Be Content – Identity and the Tenth Commandment

Contentment, Maxfield Parrish, 1927

Contentment, Maxfield Parrish, 1927

You shall not covet your neighbor’s house. You shall not covet your neighbor’s wife, or his male or female servant, his ox or donkey, or anything that belongs to your neighbor. – Exodus 20:17

The Ten Commandments, given to the Israelites so they would remember their identity as the people of God, are related to us twice in the Old Testament. First in Exodus 20 and then again in Deuteronomy 5. They are identical with one curious exception.

When giving justification for keeping the Sabbath, in the Exodus passage God refers back to the creation and in the Deuteronomy passage God reminds then of the source of their newly experienced freedom.

This gives us two important reminders about our identity.

First, we were created to see our self as God’s. Our sense of self being defined in that way. Our lives have meaning in communion with our Creator. No other source of value will fit or satisfy.

Second, our identity as God’s is the source of freedom. Security for our self is found in God’s unchanging nature. We do not have to produce or consume to be valuable, that is an intrinsic part of who we are.

I mention that here because the last commandment is one that consumes our culture. Our entire economy is based on breaking the commandment. Advertising targets this part of our false self.

Remember the three questions of identity? (see Why Do We Adopt an Identity?)

The answers to these questions are where we get our false sense of value from:

What do I do? – What do I have? – What do people think of me? (see The Selfie for another example)

What do I have?

What do people think of what I have?

How does what I have compare to what someone else has?

By answering these three questions in bold, we are not basing our identity on being a consumer.

Rather that “you are what you eat”, it is “you are what you possess”.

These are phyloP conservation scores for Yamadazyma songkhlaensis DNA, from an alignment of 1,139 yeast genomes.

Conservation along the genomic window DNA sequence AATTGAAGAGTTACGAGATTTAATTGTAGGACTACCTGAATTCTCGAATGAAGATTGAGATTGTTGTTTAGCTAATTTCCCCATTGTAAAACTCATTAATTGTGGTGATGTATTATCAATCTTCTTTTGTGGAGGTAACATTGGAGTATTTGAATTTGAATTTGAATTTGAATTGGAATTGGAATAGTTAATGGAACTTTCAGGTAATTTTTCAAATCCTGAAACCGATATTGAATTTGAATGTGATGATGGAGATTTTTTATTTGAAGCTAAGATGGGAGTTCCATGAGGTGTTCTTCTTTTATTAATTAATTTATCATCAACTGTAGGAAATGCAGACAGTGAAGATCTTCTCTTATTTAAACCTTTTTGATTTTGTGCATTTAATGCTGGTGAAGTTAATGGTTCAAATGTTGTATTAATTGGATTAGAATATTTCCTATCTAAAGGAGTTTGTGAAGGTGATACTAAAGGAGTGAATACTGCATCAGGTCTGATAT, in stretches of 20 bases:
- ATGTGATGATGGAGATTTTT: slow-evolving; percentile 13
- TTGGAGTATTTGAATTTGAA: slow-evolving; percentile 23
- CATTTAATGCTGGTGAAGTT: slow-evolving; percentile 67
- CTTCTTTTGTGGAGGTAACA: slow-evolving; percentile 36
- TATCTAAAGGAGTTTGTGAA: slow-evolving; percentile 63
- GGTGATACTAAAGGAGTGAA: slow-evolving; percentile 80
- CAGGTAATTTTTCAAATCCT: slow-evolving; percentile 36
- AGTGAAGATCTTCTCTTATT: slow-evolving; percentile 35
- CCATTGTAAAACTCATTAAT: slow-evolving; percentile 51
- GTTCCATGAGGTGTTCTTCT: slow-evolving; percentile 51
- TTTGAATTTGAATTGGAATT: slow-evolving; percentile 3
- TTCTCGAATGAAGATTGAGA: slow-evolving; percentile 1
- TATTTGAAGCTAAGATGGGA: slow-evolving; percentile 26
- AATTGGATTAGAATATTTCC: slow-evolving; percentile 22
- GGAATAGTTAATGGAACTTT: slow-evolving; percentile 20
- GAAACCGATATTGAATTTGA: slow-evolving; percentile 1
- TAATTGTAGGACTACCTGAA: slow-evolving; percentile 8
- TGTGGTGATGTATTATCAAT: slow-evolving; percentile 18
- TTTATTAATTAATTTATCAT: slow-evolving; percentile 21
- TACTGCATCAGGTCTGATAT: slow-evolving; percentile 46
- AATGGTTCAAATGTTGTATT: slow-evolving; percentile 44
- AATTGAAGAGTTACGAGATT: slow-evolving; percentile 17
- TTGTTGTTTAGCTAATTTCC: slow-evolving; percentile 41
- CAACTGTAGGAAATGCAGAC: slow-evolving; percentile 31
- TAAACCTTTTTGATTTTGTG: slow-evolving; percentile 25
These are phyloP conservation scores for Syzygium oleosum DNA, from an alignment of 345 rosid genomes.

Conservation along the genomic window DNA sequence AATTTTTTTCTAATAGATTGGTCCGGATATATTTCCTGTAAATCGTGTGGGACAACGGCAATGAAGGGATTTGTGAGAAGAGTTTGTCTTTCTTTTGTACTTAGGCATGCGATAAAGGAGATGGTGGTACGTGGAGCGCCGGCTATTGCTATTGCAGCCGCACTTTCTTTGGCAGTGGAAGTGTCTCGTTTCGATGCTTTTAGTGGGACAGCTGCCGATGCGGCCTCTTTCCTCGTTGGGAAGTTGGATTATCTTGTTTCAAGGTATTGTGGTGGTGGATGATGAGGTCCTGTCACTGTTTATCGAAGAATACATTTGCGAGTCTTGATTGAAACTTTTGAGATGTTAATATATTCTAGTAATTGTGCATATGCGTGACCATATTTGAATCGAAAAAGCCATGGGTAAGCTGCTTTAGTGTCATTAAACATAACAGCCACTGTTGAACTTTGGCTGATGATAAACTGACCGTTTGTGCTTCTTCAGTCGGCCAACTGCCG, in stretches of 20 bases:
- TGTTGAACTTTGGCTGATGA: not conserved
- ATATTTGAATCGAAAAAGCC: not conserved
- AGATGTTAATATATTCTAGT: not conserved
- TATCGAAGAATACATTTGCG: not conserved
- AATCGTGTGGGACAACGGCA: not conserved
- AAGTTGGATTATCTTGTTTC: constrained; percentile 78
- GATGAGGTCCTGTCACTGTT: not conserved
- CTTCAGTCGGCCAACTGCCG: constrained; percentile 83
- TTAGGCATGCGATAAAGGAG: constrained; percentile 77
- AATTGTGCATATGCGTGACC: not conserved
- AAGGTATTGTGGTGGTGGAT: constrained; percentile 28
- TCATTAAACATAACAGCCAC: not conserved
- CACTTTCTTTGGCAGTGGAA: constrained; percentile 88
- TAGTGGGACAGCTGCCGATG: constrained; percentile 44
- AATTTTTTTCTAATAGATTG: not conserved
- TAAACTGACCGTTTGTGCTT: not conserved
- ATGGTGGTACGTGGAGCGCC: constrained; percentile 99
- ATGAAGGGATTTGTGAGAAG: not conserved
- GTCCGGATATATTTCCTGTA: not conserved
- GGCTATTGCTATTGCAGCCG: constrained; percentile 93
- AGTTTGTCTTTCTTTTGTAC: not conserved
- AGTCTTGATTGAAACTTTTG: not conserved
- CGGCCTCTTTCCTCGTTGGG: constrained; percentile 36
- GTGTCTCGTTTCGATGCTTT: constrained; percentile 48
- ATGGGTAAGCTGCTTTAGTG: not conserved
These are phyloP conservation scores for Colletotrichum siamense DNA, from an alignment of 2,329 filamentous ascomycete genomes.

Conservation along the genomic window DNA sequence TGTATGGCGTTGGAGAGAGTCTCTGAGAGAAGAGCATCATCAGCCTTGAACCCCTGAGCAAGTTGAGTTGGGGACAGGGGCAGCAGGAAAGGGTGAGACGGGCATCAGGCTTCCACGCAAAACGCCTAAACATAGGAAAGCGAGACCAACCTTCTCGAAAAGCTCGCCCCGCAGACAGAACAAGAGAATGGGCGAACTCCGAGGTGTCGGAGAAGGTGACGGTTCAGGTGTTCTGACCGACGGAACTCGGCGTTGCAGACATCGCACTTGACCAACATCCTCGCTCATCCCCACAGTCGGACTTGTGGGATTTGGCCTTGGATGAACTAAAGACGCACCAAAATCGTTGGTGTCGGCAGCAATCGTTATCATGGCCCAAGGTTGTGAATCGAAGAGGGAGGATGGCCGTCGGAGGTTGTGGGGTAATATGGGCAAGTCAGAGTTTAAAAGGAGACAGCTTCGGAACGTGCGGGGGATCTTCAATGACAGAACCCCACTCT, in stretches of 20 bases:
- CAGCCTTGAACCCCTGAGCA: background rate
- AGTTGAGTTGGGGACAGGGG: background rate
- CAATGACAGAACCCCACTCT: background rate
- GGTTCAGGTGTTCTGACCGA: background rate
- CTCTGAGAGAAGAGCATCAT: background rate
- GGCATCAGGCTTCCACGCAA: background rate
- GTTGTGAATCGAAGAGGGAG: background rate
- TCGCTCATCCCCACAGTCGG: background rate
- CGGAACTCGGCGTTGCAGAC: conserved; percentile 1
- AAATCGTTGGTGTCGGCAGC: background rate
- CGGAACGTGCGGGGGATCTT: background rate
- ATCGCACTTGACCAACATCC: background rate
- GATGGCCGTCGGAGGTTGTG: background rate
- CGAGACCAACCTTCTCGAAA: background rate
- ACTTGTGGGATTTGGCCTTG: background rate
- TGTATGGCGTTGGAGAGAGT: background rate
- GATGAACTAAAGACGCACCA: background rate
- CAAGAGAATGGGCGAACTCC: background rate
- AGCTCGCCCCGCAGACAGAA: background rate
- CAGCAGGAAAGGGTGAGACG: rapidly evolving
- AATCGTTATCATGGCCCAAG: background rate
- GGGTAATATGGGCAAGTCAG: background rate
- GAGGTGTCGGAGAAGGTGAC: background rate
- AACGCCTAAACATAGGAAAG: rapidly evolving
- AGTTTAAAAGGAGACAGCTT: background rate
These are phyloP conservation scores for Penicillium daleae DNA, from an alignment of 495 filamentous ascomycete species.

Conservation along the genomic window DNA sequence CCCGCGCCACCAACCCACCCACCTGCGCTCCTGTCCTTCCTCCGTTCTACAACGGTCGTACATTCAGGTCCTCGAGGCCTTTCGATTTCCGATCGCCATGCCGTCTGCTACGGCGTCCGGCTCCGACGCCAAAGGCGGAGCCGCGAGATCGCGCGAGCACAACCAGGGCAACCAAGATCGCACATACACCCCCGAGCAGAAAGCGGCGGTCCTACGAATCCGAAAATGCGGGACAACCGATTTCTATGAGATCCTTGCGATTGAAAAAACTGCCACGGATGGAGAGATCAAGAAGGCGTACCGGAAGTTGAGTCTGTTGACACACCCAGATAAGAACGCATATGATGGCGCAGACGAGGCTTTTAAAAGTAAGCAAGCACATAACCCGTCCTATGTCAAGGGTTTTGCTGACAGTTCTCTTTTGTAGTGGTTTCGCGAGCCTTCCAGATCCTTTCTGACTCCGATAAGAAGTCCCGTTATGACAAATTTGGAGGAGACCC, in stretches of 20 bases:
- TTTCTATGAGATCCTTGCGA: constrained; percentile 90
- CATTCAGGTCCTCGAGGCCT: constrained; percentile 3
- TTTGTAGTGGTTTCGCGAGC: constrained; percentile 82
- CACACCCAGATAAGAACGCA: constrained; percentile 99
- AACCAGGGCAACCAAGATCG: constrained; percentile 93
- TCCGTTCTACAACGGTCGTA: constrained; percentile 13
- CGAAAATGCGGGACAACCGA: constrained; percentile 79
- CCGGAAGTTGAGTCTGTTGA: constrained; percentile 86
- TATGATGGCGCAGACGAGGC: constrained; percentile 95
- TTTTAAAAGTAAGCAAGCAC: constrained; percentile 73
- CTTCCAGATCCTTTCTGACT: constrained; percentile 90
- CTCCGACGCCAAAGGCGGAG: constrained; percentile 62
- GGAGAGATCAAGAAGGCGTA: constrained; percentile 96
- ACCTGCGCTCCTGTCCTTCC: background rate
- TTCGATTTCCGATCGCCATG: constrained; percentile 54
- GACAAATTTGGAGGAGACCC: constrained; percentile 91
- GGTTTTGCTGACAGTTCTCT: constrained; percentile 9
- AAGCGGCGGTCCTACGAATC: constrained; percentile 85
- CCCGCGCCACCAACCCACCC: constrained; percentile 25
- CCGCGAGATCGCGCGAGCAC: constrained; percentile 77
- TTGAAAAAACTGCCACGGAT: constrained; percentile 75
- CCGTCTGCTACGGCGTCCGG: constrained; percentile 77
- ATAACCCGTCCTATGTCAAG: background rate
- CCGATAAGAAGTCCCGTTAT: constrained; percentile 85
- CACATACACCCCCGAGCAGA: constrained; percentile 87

Coveting is driven by the belief that wholeness is possible if I acquire the next thing.

And that becomes slavery. Which is not part of a healthy identity in Christ.

Coveting is always looking to what is next. Protecting turf by making sure I have more or better than those around me ensures I feel significant.

There is no rest as a consumer or possessor. Only discontent. And anger. And feeling like you don’t measure up.

Because there is always someone with more. There is always a new product. There will always be want.

Then you miss the gifts of God.

Maybe the greatest gift of God is your life is what you are not able to possess. Then you can sort through why it matters, and take off the cloak of needing to answer the question “what do I have”.

In his letter to Timothy, Paul gives perspective and what the fruit of identity correctly placed in Christ looks like:

But godliness with contentment is great gain. For we brought nothing into the world, and we can take nothing out of it. – 1 Timothy 6:6-7

Coveting is a symptom. The cure is not to try harder to be content. The cure is to plant your identity on the foundation of Christ.

Then you can answer the question “what do I have” with the words “everything I was created to need”.

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